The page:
Before we start on the interesting bits, a brief note on the Catchlove name and its variants. In the census returns and in the 19th century parish records the name is spelled CATCHLOVE. The parish records for Compton include the spelling KETCHLOVE in the last quarter of the 18th century, relating to the baptism of the children of a Francis and Elizabeth KETCHLOVE but the entry for their last child in 1787 uses the modern spelling of CATCHLOVE. Earlier possible variants in the Compton registers are: Alice CACHALOWE 1656 and Mary KACKELOVE 1657. Several Sussex parish registers also have CACHELLERS and KECHELLERS and variant spellings of the same, although it is less likely that these are Catchloves.
The Guild of One-Name Studies advises that variants on spellings must be proven before we can assume it is meant to be the same name, and this is good, sound advice. As Compton is such a tiny rural parish and the Catchloves seem to have lived there for a very long time, we may tentatively speculate that the 17th century Alice and Mary may also have been Catchloves as spelling, especially of personal names, generally did not begin to become regular until at least the late 18th century. But we must also bear in mind that until a link has been proved, this remains speculation only! For family history research, though, I have found it useful to record the full details of every occurrence of a name or possible variant, even where a relationship cannot be proved, to save having to return to the source (or search it out again!) if a link later becomes likely. The earliest record I have found so far with the spelling CATCHLOVE is William CATCHLOVE of Hounston (Hunston), whose will was registered in 1561. But earlier records exist which show variant spellings.
The earliest records of Catchloves (with that spelling) that I have come across are the will of a William CATCHLOVE of Houston (Huston) in 1561 and, in my search through parish records, an Edward CATCHLOVE buried in Stoughton (Sussex) in 1571 and a Thomas CATCHLOVE baptised in Havant (Hampshire) in 1655. There are other variant spellings which occur earlier (such as CACHELLER, KECHELLAR) but it is not entirely certain whether these are Catchloves.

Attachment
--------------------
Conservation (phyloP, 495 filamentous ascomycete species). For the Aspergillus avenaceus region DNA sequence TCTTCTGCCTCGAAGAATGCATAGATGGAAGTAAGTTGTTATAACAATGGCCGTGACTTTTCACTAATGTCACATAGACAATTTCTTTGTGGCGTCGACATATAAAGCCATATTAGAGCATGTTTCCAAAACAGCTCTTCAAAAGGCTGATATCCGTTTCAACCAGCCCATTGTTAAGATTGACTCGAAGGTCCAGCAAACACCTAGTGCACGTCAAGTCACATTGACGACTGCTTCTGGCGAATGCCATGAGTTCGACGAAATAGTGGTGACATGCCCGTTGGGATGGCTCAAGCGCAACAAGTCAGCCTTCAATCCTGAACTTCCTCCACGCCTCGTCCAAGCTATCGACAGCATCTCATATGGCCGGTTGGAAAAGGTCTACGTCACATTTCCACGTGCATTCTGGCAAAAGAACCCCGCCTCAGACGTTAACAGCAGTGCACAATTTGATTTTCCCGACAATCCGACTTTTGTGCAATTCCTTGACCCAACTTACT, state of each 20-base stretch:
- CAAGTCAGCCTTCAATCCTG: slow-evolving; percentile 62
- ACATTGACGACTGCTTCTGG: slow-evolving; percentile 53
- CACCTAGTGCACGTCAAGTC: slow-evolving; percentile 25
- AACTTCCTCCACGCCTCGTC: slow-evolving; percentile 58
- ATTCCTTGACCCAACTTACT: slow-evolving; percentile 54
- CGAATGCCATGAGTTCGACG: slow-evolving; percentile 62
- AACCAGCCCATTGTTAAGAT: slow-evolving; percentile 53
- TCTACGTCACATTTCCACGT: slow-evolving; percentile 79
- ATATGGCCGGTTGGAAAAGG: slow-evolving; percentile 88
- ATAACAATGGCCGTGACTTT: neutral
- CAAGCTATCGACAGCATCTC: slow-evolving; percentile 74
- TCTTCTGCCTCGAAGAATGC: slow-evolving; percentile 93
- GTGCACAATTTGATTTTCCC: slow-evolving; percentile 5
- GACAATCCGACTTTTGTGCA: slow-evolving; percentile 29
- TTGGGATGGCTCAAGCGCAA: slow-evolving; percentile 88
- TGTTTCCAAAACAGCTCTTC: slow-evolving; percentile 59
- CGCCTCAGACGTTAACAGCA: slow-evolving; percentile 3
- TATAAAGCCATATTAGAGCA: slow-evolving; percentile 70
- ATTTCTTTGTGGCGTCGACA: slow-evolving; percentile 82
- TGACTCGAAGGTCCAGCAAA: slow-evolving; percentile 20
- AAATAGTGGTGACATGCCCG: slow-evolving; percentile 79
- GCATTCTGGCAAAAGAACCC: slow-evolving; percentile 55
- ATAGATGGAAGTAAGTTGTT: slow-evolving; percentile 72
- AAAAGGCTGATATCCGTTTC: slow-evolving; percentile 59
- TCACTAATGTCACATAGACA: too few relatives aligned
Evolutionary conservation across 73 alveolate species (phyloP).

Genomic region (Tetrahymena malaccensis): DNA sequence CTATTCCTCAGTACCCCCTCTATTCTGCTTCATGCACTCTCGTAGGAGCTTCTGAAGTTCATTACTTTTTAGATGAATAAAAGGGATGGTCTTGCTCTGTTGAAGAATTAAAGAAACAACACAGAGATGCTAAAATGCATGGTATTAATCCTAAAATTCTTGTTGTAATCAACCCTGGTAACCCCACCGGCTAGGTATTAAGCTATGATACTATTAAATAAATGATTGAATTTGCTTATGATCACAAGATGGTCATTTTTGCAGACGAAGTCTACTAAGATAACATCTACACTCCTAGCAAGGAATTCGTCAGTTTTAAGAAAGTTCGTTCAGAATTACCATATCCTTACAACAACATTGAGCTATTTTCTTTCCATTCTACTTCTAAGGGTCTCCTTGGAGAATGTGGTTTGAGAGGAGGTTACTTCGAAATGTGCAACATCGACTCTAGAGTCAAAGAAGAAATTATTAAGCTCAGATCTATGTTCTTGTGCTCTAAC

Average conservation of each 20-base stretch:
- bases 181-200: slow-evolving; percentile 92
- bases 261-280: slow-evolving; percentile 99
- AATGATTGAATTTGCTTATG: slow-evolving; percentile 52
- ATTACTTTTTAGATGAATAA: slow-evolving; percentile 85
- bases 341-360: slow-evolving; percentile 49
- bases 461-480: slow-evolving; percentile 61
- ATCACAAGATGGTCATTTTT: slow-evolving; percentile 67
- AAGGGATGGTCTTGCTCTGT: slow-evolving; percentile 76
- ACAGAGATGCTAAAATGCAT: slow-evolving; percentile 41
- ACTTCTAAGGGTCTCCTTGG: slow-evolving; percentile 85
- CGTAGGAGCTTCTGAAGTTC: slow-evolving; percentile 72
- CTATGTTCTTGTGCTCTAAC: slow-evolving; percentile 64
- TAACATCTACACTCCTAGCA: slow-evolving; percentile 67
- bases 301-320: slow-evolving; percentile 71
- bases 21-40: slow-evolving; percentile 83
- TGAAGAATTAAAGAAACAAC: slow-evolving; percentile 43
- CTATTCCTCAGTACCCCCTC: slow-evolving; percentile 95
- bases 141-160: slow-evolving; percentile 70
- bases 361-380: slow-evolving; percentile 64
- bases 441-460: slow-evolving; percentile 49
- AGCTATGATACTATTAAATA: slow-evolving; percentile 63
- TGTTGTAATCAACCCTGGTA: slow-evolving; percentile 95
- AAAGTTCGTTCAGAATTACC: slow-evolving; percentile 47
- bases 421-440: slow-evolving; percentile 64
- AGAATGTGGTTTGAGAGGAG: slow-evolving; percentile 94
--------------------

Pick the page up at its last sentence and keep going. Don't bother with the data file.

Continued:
However, Eddie HANN has found an even earlier record in the Survey of Medieval Winchester of a CACCHELOVE family who appear to have owned property in Winchester in the 13th century. This spelling, without the T, perhaps illustrates a link between CACHELU (1189), CACHELUVE (1208), as recorded by the Dictionary of English Surnames, and the modern spelling. This record is also important because it shows the Catchloves to be in Hampshire even before they were in Sussex, scuppering my original theory that they moved into Hampshire from Sussex.
The extremely early date combined with the property rights also suggests that the very early Catchloves were wealthy and/or important, which would fit well with them being of Norman descent. In accordance with inheritance rights in the feudal period, the wealth would pass down a single, narrow line of descent through the eldest son, and younger sons would be forced to seek a career in the Church or military and, in later periods, farming or trade. As inheritance in lesser families tended to be split between all sons, these branching lines of descent would then become increasingly less wealthy until they became ordinary folk like us.
8 EDWARD II
1315 Jun. 11. Canterbury - Mandate to command the abbot and convent of Faversham to receive Philip de Brebant, for his good service to the king's father and the king, in place of William de la Garderobe, who is commanded to God, and find him the things reasonably needful for his maintenance for life and let him have letters patent sealed with their common seal and tell the king by letter by him what they have done. French. 91 (3330).
1315 Aug. 13. Dunstable - Mandate to repeat a former command (3330) to the abbot and convent of Faveresham for Philip de Brabaunt; as they have done nothing. French. 92 (3426)
1315 Oct. 9. King's Lynn - The king sent Philip de Brabaunt, his falconer, to the abbot and convent of Faveresham to have such maintenance as William de la Garderobe had (3330, 3426); and they have written back that no such William had maintenance in their house, and Philip has given the king to understand that the surname of him who had the maintenance was Cachelove. Mandate to command the abbot and convent to receive Philip in their house and find him such maintenance as he who had the surname of Cachelove had there by the sending of the king's father, and make letters patent for him and write back by Philip what they have done. French. 92 (3489).
1315 Dec. 7. Clipstone - Mandate as in 3489 for Philip le Brabaunt for maintenance formerly given to John Cachelove. French. 93 (3572).
This could be the John Cachelove whose son John held land in Winchester in 1323.
I also found mention of a William Cacelove junior mentioned in an order by the Bishop of Durham given at Bishop Auckland in December 1341
1 don't understand Latin, but it says:-